The price of a pair scissors can vary greatly as well. An inexpensive (and likely ineffective) pair of scissors may run only a few dollars, while professional hair cutting scissors can cost upwards of a thousand dollars. The cost of the scissors relies on the smoothness of the mechanics as well as

The word "scissors" is generally considered both singular and plural, and most people refer to them in pairs (although a single blade within a pair is technically called a scissor).

Health blogs

Billiga hotell köpenhamn

How to Use a Straight Edge Razor for the First Time

Shaving with a straight edge may be the only naked blade some men will ever face. Generations of men have heard that, "A straight razor gives the closest shave you'll ever have." If you're determined to test your hand at shaving the old-fashioned way, purchasing a disposable straight edge razor in a permanent frame will give you a taste of the straight razor at a fraction of the cost of a quality set of razors.

  1. Wash your face with water as hot as you can stand. Apply lather to your face. Remove the metal guard from the razor frame.
  2. Open the razor, grasping the end of the blade arm with two fingers to control the movement of the blade; use your other fingers to control the handle of the razor. Remove the paper edge cover from the blade, and push the blade into the blade slot in the frame. Set the blade on your skin at about a 20-degree angle.
  3. Pull the blade in the direction your beard grows, without pressing the blade toward the skin. Disposable razor blades are pre-honed, and will cut a properly prepared beard at the skin line without downward pressure. Pull the skin taut when shaving an area, saving the mustache area for last.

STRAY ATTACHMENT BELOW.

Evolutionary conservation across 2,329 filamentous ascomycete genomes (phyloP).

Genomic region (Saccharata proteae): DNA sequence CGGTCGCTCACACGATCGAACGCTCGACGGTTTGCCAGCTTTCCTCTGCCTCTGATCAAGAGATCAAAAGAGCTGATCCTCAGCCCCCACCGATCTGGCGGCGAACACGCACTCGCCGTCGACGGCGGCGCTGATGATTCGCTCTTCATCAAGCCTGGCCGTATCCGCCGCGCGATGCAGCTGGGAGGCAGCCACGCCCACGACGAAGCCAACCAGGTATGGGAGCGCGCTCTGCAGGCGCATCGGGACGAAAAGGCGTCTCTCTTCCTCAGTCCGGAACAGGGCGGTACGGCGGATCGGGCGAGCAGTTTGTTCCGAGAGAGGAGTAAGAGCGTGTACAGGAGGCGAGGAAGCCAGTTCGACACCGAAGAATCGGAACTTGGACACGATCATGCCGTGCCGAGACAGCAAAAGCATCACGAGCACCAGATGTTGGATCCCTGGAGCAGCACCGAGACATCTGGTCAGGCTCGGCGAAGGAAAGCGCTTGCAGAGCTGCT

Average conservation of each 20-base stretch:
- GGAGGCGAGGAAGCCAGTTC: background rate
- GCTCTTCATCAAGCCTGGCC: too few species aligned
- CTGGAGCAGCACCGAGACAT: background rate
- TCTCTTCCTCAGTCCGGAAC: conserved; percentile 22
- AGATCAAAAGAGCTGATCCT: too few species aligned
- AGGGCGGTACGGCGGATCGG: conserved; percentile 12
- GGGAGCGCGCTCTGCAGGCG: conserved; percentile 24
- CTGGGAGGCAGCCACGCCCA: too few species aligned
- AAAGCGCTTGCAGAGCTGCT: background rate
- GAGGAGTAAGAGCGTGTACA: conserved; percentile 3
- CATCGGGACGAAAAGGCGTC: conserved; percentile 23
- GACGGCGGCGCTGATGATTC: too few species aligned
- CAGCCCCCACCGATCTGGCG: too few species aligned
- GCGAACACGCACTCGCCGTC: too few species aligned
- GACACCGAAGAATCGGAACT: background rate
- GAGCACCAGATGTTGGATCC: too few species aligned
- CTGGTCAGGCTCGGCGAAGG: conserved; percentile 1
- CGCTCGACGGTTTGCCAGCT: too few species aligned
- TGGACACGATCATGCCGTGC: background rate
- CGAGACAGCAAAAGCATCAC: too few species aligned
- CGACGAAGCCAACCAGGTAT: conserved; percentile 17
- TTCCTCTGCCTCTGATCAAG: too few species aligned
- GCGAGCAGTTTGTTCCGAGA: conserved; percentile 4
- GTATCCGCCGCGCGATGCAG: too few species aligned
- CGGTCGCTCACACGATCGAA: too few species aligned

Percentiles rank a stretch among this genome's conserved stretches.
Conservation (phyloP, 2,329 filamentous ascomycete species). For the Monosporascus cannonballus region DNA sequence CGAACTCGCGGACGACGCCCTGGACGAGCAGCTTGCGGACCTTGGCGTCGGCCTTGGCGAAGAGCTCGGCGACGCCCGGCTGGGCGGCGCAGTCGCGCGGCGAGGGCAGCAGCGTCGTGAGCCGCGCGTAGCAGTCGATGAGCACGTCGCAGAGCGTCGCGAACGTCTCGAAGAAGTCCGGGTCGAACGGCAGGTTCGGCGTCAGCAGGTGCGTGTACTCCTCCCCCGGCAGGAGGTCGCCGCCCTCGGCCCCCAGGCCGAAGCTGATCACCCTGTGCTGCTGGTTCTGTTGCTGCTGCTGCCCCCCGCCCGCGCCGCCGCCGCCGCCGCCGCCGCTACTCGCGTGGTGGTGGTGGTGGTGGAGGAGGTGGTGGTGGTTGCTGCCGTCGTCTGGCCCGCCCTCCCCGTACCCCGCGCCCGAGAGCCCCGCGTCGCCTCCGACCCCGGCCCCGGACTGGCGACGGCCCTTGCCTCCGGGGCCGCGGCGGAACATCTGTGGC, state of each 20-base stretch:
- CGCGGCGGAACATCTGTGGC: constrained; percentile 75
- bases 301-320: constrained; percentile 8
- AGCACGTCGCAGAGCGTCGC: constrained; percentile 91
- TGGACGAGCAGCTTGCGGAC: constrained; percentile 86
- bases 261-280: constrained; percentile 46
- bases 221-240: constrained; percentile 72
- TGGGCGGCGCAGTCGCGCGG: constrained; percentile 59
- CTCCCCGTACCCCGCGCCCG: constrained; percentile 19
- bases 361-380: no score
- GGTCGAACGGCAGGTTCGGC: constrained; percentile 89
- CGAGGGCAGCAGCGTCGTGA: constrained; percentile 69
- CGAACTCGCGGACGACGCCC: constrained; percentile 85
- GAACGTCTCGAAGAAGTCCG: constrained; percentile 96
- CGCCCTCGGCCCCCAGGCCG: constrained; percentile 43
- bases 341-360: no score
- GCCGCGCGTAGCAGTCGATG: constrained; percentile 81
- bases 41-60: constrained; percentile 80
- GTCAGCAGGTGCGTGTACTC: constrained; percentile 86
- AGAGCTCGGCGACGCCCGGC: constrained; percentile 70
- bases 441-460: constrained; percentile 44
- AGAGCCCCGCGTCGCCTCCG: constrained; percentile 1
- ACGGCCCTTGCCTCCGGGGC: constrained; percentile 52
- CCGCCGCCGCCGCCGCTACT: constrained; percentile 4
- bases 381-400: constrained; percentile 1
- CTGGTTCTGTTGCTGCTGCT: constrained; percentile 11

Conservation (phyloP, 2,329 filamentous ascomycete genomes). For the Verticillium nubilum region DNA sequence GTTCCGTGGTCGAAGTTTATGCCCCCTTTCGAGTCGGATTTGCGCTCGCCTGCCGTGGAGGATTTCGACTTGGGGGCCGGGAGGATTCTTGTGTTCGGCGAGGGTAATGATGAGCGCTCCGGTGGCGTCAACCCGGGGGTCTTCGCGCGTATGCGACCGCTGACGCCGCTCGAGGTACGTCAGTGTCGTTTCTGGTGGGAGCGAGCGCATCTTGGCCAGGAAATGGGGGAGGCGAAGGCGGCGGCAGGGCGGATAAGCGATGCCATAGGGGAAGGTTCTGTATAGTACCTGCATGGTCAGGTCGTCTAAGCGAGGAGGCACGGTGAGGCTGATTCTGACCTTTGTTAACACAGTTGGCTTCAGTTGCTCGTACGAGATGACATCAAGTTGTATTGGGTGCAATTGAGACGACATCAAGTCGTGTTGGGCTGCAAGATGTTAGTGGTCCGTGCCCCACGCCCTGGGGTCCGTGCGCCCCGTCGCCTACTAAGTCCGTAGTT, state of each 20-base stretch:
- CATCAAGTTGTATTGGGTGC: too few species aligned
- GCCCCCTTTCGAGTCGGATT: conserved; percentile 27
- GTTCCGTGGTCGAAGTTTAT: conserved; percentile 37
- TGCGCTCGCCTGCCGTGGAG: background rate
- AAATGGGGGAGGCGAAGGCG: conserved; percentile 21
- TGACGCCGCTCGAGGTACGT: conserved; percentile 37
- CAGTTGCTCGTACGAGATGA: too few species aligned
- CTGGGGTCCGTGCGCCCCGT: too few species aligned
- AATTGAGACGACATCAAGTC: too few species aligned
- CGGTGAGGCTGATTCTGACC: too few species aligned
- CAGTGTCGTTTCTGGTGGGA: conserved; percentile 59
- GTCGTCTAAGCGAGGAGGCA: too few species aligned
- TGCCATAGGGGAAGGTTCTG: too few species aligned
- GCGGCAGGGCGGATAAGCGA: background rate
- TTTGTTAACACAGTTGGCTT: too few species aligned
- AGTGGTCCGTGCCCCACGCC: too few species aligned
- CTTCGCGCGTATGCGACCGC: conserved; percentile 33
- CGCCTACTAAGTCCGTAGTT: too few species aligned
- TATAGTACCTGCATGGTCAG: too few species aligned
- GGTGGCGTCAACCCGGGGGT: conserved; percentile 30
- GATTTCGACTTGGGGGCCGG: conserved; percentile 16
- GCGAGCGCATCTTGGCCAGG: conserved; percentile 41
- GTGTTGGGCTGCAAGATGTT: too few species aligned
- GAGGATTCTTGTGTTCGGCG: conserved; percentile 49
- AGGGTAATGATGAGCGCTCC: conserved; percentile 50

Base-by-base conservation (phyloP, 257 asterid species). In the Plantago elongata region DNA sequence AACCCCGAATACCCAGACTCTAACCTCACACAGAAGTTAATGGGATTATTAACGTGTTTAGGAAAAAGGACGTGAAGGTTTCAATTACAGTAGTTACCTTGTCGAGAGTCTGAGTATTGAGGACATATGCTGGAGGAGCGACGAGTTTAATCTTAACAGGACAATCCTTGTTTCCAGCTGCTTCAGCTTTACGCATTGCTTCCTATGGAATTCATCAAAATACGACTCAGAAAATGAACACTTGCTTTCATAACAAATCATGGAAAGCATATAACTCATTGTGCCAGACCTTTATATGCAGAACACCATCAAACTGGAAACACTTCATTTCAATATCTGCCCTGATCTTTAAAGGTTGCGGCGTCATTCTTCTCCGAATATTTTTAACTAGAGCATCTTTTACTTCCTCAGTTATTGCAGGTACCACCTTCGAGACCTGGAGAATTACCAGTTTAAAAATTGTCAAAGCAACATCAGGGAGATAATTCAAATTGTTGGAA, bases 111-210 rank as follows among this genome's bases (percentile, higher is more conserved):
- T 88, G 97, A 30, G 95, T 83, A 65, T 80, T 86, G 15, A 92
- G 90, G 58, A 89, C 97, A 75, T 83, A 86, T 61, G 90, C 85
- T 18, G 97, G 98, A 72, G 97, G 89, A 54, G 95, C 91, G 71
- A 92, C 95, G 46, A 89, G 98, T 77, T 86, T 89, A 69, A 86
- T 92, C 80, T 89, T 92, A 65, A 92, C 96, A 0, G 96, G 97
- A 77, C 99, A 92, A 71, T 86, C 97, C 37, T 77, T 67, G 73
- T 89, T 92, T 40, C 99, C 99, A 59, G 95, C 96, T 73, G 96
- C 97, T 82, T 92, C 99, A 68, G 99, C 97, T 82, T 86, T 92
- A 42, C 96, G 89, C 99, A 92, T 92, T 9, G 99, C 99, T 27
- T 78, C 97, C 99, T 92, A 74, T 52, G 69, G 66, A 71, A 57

4. Start with short strokes, removing a section of beard that's almost blade-wide and about an inch long, clearing one area before moving to another. Work from top to bottom, then finish by going over the area with a single long stroke. Wipe the blade on a wet towel after each stroke to remove bristles and soap from the blade.
  5. Continue until you've finished shaving your whole face. Lather your face again and repeat, shaving in the opposite direction, "against the grain", continuing to wipe the blade clean after each stroke.
  6. Shave the mustache area under your nose by pulling the tip of your nose up and to your right when shaving the left side of the area, and up and to the left when shaving the right side of the area. Only shave downward, away from your nose.
  7. Wash any remaining lather from your face with a hot, wet towel. If you've nicked yourself, open and wet the tip of the styptic pencil, and daub the pencil onto the nick to stop the bleeding immediately.
  8. Dump any remaining water and soap into the sink if you used a shaving mug and shaving soap. Wash the sink to remove any bristles. Store your shaving equipment.

Tips & Warnings

  • If you have sideburns, have another person check them to ensure they're the same length.
  • Shaving with a naked blade is more art than science. It will take about 100 shaves to become proficient at shaving with a straight razor.
  • Shaving with a dirty blade is a trip to a doctor's office waiting to happen. Until you're ready to graduate to a fixed blade razor, change the blade with every shave.